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A Minute With: Sharon Jones on soul music, cancer and R-E-S-P-E-C-T

Singer Sharon Jones poses as she arrives before The Friars Club and Friars Foundation honored Tom Cruise with the Entertainment Icon Award a
Singer Sharon Jones poses as she arrives before The Friars Club and Friars Foundation honored Tom Cruise with the Entertainment Icon Award a

By Eric Kelsey

LOS ANGELES (Reuters) - Cancer became the inescapable loss lurking in the background of Sharon Jones & the Dap-Kings' latest album, "Give the People What They Want," the sixth release from the indie soul group credited with reviving the genre a dozen years ago.

Jones, the 57-year-old singer who rose to prominence after a career as a backup singer and a stint working as a guard at New York City's Rikers Island jail, lost her mother to cancer while writing material for the album, and the brother of saxophonist Neal Sugarman succumbed to the disease too.

Jones herself was diagnosed with bile duct cancer, which pushed the album's release from last August back to this week, and underwent her final chemotherapy treatment on December 31.

The singer, who has been praised along with her band by Rolling Stone magazine as "extending and preserving tradition," spoke with Reuters about soul music, cancer, getting her due.

Q: What is it like for you to see this album come out?

A: I actually thought that I wasn't even going to be around for this album. I thought I was going to die.

Q: Does it have a special meaning to you?

A: It's dedicated to two people that we knew who died from cancer and I survived cancer - so this album is like a testimony of mine, it's a survival. I was thinking I wasn't going to be here to give them the album (and to) perform it. They wasn't going to see me perform this album live, and so it means a lot to me now that I'm looking at it. Every time I go back and look at it, I'm going to remember my cancer.

Q: Many consider you a survivor in the music industry, only coming to prominence after age 40.

A: I just think that they're not giving us, me and Dap-Kings and (our label) Daptone Records and other true soul - any other independent soul record labels - the major labels aren't giving us an opportunity to be recognized, saying that soul music died in the '60s and the '70s. And it did not. I'm a soul singer. I'm not a retro singer.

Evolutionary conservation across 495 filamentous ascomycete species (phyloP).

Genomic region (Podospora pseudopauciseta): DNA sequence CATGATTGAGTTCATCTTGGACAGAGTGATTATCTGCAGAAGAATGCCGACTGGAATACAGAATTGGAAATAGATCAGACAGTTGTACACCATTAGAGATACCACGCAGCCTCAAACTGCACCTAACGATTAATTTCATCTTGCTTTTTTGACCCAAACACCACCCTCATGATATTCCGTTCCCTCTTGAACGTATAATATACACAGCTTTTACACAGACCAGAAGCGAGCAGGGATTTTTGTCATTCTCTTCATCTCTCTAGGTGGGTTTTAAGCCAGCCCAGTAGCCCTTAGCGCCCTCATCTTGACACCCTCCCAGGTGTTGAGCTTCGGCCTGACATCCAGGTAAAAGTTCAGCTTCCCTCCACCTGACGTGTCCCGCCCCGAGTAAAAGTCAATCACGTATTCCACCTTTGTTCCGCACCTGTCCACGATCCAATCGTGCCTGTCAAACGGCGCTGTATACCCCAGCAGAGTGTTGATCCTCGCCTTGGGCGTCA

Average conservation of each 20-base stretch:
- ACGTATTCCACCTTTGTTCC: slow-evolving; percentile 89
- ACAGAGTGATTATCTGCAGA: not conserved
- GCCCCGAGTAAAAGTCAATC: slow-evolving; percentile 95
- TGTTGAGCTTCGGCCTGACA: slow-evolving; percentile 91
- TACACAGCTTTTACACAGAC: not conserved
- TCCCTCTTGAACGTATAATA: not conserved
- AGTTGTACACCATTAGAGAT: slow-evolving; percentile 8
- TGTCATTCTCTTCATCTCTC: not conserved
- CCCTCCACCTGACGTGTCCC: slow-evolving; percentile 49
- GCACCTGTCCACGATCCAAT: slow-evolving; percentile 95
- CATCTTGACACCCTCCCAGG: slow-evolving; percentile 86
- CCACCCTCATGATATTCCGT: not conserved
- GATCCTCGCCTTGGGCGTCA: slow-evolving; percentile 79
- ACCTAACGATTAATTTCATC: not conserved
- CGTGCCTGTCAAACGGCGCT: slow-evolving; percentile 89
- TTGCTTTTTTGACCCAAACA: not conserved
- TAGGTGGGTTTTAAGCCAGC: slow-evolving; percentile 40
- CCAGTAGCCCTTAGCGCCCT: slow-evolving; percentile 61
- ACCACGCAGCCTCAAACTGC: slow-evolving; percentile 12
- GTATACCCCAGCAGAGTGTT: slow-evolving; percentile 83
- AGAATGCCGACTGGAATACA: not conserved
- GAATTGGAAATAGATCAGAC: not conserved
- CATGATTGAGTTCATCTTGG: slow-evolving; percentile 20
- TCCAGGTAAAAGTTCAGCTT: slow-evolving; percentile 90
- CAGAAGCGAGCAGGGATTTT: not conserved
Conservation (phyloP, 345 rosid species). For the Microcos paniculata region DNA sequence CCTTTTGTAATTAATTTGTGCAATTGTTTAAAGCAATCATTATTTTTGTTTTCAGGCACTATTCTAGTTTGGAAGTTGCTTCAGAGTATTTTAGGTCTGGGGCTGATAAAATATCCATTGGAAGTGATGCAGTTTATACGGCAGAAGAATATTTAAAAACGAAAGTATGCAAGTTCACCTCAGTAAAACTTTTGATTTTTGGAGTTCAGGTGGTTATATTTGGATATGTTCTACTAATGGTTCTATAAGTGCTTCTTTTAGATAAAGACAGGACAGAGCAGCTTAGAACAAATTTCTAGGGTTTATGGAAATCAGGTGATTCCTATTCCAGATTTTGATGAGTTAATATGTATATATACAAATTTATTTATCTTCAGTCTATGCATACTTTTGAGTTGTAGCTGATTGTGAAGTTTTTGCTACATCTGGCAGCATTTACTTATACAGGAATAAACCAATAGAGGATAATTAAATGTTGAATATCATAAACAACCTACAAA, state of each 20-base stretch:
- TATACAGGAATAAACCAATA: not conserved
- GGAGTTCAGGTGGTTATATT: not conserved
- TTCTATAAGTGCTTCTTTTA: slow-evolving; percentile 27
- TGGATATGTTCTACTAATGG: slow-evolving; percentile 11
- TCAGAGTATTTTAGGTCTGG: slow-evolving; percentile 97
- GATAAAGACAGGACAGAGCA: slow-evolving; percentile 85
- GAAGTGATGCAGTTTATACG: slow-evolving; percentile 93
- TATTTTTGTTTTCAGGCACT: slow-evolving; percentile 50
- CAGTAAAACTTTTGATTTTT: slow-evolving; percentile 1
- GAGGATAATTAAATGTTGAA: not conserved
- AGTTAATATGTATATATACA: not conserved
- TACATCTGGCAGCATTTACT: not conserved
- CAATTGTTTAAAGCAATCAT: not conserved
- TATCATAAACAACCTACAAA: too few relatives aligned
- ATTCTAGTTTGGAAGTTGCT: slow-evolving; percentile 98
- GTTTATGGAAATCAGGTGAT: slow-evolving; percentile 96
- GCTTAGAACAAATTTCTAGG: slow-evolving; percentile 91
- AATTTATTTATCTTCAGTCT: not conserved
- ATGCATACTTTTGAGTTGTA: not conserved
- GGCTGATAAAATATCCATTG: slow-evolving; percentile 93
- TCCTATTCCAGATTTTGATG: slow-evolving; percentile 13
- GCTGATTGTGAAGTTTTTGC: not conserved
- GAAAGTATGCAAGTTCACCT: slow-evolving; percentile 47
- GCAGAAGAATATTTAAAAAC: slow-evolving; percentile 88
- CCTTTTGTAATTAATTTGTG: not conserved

Q: Would you claim credit for helping re-popularize soul music preceding the rise of Amy Winehouse? She even used the Dap-Kings as her band for her mega-hit album "Back to Black."

A: I would be a nut to say no. Of course, I just told you we've been out here 19 going on 20 years, pushing the music we've been doing and we've never changed. So now people are finally hearing. So why do you think (producer) Mark Ronson came to us for Amy? Michael Buble wanted me. He wanted a soul singer. He wanted somebody to do it, and we did that. Al Green had us on. They needed a certain soul sound. And so I think being there, hanging in and doing what we're doing, we've opened doors. Now you look, there are so many different independent labels doing soul music, all over Europe. More in Europe than here in the States.

"The major labels don't recognize soul music or they don't know how to put someone in a category because they don't have soul singers. They don't understand that. You get somebody that's young, a (Justin) Timberlake or somebody, and play some soul riff behind them and they can get up and sing something, but that's not soul singing. If you want to call that retro, you can do that. But I'm a soul singer.

Q: Do you feel like you're still fighting for respect?

A: Of course, definitely. That's the fight it's going to be on until the time come they (the Grammy Awards) recognize soul music. That's my fight. I just want them to recognize that there are soul music out here and soul singers today.

Q: Do you often consider your own legacy?

A: No, I don't. I don't even look at it because to me it's just me doing what God has blessed me to do. ... I'm getting what I've put all these years of hard work into. It's finally coming around.

(Editing by Mary Milliken and Eric Walsh)

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